The big mysterious Season Six question mark has been pretty nail-biting this summer, so in the last couple days wait before the premiere, how about a little blast from the past! Season Two score! Which I've only been promising for YEARS now. *facepalm* I know, I know, this one took forever, and no, it was not because I have some bizarre dislike of this season. I love it! Actually, I had started this, wayyy back when S3 was still airing, and my external hard drive I was storing the cues on died tragically halfway through. So, because I’m the worst at redoing something, it took awhile. I’ve had multiple requests for this season’s score since I first started these posts, but it wasn’t until going through S5 and seeing stark S2 callbacks that I gained the necessary drive to comb through the eps like the season warranted. Season Two was a real classic time of the series, laying down important mythology groundwork with some of the most iconic moments of the show. And the score played a large part of creating these defining moments. So, in the waking hours before S6 premieres, throw away all your anxieties, and take a trip down memory lane. Back before God, the devil, an apocalypse, heaven, or angels came on the scene, where the biggest problems in the Winchesters' world were a few psychic kids and a soul-exchanging father! Ah, such simpler times!
All scoring of Supernatural composed by Christopher Lennertz and Jay Gruska
First order of business! In case you have yet to hear, the heavens have shined down on us SPN fans and miraculously, against all odds given us an OFFICIAL SUPERNATURAL ORIGINAL SCORE SOUNDTRACK. I can tell you, when I started these posts four years ago, the most I thought we could hope for was some website-released cues (and that was only if fandom ever organized and begged the composers long enough!) Instead we got a 70 minute, 18 track soundtrack with at least 60+ CLEAN cues! This is nothing sort of a miraculous gift, so if you're reading this and have enjoyed these score posts in the past (and if my download tickers are right, there are a few thousand of you), GO! Buy the CD! Write a review! (There's only six so far!) Show them all how much you love this thing! Shower them with appreciation! I don’t want you to bother reading the rest of this post until you’ve finished that! Important stuff first!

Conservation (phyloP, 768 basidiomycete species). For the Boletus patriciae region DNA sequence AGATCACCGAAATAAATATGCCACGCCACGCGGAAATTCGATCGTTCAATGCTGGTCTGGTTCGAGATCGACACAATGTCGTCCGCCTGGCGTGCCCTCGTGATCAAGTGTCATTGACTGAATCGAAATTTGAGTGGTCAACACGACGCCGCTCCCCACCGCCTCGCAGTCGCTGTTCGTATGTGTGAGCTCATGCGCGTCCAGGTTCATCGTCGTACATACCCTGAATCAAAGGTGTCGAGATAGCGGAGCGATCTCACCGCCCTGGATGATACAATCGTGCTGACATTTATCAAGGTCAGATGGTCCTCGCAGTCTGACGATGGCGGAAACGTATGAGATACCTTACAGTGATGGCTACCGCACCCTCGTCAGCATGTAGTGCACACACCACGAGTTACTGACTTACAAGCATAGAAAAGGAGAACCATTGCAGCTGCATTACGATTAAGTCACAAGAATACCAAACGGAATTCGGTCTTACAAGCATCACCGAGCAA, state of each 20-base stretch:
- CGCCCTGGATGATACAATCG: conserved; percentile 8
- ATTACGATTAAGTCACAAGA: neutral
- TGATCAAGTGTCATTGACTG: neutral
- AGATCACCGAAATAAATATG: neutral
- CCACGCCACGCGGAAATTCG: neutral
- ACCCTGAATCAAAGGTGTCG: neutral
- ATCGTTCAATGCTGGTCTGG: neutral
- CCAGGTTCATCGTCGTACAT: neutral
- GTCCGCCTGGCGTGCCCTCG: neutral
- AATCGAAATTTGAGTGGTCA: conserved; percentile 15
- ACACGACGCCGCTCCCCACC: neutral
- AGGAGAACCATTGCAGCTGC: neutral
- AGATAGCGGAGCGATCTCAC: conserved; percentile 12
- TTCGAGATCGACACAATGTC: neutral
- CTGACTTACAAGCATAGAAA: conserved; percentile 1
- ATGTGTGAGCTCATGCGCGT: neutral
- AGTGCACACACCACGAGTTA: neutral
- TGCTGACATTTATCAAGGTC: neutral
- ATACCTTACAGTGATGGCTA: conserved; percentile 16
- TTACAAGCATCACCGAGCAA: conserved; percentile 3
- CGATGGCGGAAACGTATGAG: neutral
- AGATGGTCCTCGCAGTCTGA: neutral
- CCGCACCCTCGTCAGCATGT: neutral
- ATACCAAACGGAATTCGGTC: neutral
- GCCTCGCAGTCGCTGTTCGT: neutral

Now, I'm sure having a soundtrack makes most people go, 'WHY DO WE NEED THIS THEN?' If you’ve listened to the official soundtrack already, you’ll notice a number of pieces from this season were included. But the soundtrack could only be so long, and many memorable or interesting cues from this season were still absent. Plus, it's sometimes helpful to hear the score straight from the context of the season! I will have a separate post in the next week or two dedicated entirely to the soundtrack, identifying all the cues contained in each of the 18 tracks (there are many!) and matching them with those already ripped. I've IDed about 90% so far, much of which would have been completely impossible without these season posts. So, see, a purpose! I'll probably go back into these old season score posts and indicate the official soundtrack names of the cues as well. In the name of science and all!
Now, of course, since I've commentated on the other subsequent seasons, I can't help but say a couple words about the score of Season Two in my normal amateur music-writing drivel, so bare with me. I have tried to accurately describe where I could, but I can claim no real musical expertise, so feel free to point out any mistakes! For those of you who are just here for the downloads, feel free to skip below...
ANALYSIS AND CRITICISM